As important as these issues were, they paled beside Robertson v. NBA, which lawyer and sports historian Gary Hailey has called "the most significant player-versus-owner lawsuit in NBA history." The plaintiffs—Robertson and 13 other NBA players, including Bill Bradley, John Havlicek and Wes Unseld—were elected player representatives. The 1970 suit challenged the college draft, the reserve clause in the standard contract—which bound a player to his team perpetually—and the proposed NBA merger with the American Basketball Association. It wasn't until 1976 (after Robertson had retired) that the owners negotiated a settlement with the players, which included a new collective bargaining agreement that made significant concessions to the players. The most important was the elimination of the reserve clause; free agency had finally come to basketball.

But Robertson's most heroic work lay ahead of him. Oscar and his wife, Yvonne, whom he married in 1960, have three children, Shana, Tia and Mari. In 1989, at age 25, Tia was diagnosed with lupus, a disease that causes the immune system to attack tissues and vital organs. In 1996, she began kidney dialysis at home. It turned out that Oscar was a donor candidate.

For Oscar, there was no choice. "She was my daughter and she was my responsibility," he says. Surgery took six hours and was a success. He won a national "Father of the Year Award" and People ran a story calling it "The Big O's Biggest Assist." There was an appearance on Oprah's Father's Day show, but Robertson shunned the attention. "There are a lot of fathers of the year; I was just one of many," he says.

Whether or not new fans have their eyes on Robertson, Robertson still has his eyes on the NBA. "Professional basketball has been trivialized and dumbed down to the level of a highlight reel," he wrote in The New York Times in February 2004. "The NBA has made a conscious decision to function as a marketing and entertainment organization, and seems much more concerned with selling sneakers, jerseys, hats and videos than with the product it puts on the floor."

He refuses to pick an all-time squad, but does select a "starting six" of his period: Bob Pettit and Elgin Baylor as forwards, Bill Russell or Wilt Chamberlain at center, and Jerry West and himself playing guards. The suggestion that Michael Jordan or Magic Johnson were better begets his response, "How many rebounds and assists did they average?"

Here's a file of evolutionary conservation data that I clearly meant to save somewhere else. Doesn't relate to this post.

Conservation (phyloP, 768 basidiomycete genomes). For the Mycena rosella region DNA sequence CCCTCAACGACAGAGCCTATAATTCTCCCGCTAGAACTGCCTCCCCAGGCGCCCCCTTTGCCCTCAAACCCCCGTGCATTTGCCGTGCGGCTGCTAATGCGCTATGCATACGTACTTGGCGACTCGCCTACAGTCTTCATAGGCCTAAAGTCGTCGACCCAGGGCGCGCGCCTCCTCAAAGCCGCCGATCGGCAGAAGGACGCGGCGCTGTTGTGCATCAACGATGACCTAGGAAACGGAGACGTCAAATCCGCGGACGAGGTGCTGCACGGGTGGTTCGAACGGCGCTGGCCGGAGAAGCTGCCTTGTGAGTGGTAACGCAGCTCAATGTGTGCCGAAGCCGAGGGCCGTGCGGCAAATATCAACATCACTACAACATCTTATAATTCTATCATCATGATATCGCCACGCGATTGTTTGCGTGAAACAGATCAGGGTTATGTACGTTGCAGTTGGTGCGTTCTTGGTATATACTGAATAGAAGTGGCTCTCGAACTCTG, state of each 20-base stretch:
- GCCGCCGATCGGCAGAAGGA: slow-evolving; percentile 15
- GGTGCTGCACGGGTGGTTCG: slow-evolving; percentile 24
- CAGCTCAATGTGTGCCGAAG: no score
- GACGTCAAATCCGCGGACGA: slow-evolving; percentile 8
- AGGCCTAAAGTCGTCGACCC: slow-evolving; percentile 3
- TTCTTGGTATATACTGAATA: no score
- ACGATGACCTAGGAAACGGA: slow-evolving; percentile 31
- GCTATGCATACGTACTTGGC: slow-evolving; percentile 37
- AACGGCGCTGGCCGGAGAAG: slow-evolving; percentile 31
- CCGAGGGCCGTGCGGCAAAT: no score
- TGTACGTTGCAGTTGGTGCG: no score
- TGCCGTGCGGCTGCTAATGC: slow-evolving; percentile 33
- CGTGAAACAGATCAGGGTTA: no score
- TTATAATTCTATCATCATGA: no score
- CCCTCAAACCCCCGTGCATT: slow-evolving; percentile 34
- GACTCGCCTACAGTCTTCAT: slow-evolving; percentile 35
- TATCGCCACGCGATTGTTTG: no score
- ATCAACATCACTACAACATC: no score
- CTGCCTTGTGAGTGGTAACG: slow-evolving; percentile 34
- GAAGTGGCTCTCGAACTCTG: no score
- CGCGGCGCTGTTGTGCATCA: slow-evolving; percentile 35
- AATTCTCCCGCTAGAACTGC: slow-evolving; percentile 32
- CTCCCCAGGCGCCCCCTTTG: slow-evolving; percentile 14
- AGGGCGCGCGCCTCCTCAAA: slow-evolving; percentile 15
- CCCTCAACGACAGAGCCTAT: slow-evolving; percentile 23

Robertson averaged a triple-double for the entire 1961—62 season, and if you take the average of his first five seasons, the result is the same. His 178 career triple-doubles is far ahead of anyone in league history, but more points per game were scored in the 1960s and early 1970s, and so there were more rebounds and assists, too. Thus, in 1962—when Robertson averaged 30.8 points, 12.5 rebounds and 11.4 assists—the average team posted 118 points, 71 rebounds and 23.9 assists. By 1987—when Michael Jordan averaged 37.1 points, 5.2 rebounds and 4.6 assists—the league averages had dropped to 110 points and 44 rebounds, though assists had increased slightly, to 25.9. While Robertson's statistics are still dominant, they must be measured relative to league averages at the time. What is beyond dispute is that Robertson is one of the top players of all time.

Robertson thinks that today's players ought to see beyond their present situation and learn about the past. "If you go to a company to work, I'm sure they will give you a history of that company," he says, letting out a cloud of smoke from his Ashton. "I think that any player that plays a sport in this country should understand the history. They should have to read the history of the sport to find out what really went on." If they followed his advice, they would find that players of times past made it possible for the NBA spectacle that followed.

Kenneth Shouler, from Harrison, New York, was managing editor and a writer for Total Basketball: The Ultimate Basketball Encyclopedia (Toronto: Sports Media Group, 2004).